Academics' Choice Award™ Winner
A Parent's Playbook for LearningAges: Parents/Teachers of kids ages 5 - 12
A detailed, practical guide to help parents (and teachers!) understand how different personality types learn best.
The techniques revealed in this book teach parents specific, research-backed, actionable strategies amassed from nearly 100 reference texts with respect to:
* How to create a learning environment that allows their kids to excel and develop confidence in their abilities.
* How to support and encourage their kids' educations in ways that are best for him or her.
* How to teach their kids the strategies that help them each play to their individual learning strengths.
Book reveals how each of the eight personality types naturally:
* Get organized
* Get motivated
* Approach new concepts
* Learn in groups
* Take notes and "file" knowledge
* Tackle homework and test prep
* Gravitate to certain extracurriculars and teachers
* Handle successes and failures
...a very useful tool to help parents understand the relationship between personality types and learning styles. For parents with plenty of resources available to them, this book provides helpful advice regarding how to create contexts at home that can facilitate their children's learning. The use of fables/stories seems like a creative way to introduce the various topics. In short, this book can be effective in teaching parents about their children's personality types and how this impacts the way that they learn.
Before I began reading this book I researched the author's previous experience and education in the field. I found that Jen Lilienstein is highly qualified to write such a book that could be very influencial for not only parents but for teachers and schools as well. Jen studied Gardner's theory extensive, she's serves on numerous academic boards, and is an active mom of 2 young children.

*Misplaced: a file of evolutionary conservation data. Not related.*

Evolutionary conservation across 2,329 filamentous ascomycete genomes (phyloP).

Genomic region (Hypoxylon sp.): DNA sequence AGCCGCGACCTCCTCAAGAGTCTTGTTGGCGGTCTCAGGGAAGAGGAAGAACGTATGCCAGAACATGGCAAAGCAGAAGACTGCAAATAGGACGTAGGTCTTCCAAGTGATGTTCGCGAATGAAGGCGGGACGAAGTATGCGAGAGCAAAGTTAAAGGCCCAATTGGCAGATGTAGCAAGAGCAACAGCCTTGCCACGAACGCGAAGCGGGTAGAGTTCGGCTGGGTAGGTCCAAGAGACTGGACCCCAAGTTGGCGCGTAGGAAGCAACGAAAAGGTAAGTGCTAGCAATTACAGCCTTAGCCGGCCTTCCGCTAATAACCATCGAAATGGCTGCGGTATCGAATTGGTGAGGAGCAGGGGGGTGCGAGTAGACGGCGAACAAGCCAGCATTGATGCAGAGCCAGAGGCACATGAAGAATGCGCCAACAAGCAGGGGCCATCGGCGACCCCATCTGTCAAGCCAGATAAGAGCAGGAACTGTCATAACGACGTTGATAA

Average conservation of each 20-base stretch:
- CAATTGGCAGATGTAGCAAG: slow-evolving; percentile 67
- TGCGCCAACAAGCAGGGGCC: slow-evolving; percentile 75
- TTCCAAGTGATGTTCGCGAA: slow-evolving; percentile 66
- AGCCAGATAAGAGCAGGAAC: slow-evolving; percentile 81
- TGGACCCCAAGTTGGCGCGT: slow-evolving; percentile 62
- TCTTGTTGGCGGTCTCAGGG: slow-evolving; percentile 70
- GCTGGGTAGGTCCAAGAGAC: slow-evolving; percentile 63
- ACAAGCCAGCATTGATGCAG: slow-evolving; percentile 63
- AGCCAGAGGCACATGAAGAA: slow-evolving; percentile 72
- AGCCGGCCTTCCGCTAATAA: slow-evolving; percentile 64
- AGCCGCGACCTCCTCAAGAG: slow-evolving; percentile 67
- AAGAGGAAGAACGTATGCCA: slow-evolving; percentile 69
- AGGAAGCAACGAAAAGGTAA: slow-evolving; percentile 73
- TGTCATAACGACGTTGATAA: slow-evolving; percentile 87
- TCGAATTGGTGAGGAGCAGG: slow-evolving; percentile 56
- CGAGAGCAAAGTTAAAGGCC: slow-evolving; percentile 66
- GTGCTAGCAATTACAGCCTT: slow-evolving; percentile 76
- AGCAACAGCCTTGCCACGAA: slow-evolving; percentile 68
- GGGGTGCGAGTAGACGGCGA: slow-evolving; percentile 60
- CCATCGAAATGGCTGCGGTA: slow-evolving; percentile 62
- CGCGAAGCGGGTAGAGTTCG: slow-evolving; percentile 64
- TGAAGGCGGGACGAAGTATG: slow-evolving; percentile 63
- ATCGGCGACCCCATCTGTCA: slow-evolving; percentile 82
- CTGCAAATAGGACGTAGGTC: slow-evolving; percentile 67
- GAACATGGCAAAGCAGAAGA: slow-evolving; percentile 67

A Parent's Playbook for Learning" is a relatively easy read that will help you classify your child's learning process and make learning seem fun and more natural for the child. Jen starts with the theory that there are 8 kinds of learners. She then outlines the criteria for each leaner and asks the reader to classify their child. From then on, you can simply choose to read about just your child's natural inclinations or you can compare them with others and learn to appreciate the diversity of learning. I truly enjoyed this insightful book. With 15+ experience as an educator I've read so many books on multiple intelligence, but I do think this one is unique. It is easy to understand, straight forward in it's content, and applicable for even someone who is unaware of the many pathways to reach children during the process of learning.
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